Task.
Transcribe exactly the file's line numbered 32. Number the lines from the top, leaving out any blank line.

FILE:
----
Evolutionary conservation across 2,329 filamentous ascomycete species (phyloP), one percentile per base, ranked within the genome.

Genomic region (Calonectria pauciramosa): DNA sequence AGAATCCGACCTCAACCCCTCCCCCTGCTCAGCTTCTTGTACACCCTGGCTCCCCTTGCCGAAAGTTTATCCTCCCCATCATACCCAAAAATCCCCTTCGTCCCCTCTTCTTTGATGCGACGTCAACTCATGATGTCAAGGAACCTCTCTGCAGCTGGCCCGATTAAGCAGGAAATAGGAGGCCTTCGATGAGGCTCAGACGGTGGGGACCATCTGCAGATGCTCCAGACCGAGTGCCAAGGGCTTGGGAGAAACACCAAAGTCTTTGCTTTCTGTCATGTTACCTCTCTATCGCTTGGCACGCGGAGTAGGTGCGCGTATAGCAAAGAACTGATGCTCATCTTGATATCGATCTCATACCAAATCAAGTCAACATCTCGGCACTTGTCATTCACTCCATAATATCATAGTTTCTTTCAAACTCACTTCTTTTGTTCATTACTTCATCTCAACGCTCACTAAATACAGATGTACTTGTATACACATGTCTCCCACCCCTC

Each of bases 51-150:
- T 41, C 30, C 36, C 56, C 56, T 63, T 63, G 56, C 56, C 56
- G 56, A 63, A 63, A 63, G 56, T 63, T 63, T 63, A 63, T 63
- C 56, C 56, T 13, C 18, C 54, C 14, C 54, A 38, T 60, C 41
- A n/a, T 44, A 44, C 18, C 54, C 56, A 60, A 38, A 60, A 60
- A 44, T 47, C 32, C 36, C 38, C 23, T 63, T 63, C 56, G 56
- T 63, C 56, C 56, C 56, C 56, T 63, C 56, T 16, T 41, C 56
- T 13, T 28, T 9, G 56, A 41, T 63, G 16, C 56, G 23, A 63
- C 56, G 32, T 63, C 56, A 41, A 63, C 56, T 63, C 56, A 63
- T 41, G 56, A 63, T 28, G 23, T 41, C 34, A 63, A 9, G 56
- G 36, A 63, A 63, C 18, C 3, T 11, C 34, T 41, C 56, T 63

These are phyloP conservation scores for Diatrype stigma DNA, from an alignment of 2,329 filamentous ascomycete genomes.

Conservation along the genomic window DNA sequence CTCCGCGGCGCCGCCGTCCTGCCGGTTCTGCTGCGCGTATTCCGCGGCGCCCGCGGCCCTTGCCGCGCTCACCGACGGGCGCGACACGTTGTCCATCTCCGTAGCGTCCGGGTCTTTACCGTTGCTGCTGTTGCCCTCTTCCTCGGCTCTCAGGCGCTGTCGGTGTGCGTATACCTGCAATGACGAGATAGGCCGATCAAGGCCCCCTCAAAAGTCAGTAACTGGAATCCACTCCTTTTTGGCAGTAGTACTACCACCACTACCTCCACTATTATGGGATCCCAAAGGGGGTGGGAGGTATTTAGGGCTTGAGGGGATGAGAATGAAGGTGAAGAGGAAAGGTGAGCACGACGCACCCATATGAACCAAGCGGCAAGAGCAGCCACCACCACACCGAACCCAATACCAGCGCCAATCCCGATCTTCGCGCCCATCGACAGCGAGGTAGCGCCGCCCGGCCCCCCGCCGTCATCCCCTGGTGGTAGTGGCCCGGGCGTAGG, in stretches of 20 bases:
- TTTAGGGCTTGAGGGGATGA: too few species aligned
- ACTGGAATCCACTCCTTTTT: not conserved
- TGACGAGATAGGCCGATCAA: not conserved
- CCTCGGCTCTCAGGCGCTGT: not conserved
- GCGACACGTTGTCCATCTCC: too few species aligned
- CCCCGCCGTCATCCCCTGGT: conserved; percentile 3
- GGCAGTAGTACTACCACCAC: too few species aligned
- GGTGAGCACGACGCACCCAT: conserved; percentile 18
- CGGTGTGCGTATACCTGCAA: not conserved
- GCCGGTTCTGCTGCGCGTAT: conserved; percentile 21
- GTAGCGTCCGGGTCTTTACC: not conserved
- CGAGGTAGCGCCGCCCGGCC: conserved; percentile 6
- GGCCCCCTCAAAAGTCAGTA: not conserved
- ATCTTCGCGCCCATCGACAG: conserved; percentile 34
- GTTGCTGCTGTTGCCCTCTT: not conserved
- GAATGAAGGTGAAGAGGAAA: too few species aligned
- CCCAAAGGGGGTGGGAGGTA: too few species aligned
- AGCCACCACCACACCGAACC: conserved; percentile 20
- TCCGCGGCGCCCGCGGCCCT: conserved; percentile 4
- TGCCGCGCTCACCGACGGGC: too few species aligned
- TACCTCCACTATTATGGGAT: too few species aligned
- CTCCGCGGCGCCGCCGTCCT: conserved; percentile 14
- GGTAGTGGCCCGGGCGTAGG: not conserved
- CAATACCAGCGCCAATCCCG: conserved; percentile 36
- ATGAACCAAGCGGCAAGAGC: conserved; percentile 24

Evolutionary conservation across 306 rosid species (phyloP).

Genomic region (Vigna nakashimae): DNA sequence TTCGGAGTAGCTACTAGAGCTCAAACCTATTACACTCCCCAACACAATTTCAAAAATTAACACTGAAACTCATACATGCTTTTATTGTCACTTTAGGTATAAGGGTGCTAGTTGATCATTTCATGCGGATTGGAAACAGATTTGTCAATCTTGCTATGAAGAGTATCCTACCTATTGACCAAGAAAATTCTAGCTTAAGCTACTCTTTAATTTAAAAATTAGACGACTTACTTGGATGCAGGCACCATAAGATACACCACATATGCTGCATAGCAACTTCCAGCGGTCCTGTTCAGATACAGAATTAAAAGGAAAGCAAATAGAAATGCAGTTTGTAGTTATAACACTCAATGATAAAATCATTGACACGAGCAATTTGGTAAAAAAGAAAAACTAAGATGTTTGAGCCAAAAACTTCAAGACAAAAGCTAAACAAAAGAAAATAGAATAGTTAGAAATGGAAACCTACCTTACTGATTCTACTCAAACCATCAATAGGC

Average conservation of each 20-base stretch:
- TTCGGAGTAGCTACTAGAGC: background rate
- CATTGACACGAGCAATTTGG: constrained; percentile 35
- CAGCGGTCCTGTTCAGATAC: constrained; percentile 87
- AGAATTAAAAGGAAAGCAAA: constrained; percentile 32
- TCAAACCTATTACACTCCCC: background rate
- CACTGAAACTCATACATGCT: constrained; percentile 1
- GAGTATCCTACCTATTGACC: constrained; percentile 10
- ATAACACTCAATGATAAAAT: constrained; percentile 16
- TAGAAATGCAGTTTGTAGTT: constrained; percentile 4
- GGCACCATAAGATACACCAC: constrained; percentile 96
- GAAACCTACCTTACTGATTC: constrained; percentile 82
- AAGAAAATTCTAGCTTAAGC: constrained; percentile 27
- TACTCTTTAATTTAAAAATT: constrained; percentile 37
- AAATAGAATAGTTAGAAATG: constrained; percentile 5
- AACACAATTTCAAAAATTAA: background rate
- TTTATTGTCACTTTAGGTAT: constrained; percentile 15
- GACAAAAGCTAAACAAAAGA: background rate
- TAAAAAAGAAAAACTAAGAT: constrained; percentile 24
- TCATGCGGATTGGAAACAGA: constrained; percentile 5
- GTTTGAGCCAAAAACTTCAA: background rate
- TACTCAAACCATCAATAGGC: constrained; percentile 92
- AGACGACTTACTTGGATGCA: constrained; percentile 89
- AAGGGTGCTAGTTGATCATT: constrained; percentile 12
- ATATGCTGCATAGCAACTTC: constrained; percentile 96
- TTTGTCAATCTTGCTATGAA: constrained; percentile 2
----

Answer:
- CCCAAAGGGGGTGGGAGGTA: too few species aligned